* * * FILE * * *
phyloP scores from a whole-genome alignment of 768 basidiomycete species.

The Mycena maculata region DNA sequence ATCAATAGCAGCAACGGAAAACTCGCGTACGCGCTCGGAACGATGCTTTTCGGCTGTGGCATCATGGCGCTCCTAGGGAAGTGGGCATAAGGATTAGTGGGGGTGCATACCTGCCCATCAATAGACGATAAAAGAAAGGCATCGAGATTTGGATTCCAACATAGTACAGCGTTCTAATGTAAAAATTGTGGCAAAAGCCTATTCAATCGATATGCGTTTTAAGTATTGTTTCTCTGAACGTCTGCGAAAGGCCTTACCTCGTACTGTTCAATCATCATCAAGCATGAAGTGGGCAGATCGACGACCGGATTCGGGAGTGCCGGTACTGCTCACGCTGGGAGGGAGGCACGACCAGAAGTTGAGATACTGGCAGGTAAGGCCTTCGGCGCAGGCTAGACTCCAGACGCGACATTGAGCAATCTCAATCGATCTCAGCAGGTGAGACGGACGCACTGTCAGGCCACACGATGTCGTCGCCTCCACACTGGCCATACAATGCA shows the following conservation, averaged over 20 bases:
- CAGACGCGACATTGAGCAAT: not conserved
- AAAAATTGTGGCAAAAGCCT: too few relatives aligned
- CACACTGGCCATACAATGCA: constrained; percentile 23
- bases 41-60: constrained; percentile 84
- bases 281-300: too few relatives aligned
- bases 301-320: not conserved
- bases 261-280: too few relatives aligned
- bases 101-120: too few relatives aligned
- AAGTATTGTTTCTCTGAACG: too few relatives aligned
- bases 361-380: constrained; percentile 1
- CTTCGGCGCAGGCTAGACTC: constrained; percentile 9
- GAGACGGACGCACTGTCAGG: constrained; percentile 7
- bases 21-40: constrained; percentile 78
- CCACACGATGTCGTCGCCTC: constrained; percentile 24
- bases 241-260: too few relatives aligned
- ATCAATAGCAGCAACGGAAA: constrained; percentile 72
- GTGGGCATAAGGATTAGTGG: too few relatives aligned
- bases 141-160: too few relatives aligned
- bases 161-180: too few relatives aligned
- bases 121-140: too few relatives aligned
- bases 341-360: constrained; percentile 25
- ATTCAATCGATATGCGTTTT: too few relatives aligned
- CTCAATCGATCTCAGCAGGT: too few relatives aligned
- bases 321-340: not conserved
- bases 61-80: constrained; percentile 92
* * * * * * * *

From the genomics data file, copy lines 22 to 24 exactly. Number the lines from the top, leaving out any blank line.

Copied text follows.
- bases 121-140: too few relatives aligned
- bases 341-360: constrained; percentile 25
- ATTCAATCGATATGCGTTTT: too few relatives aligned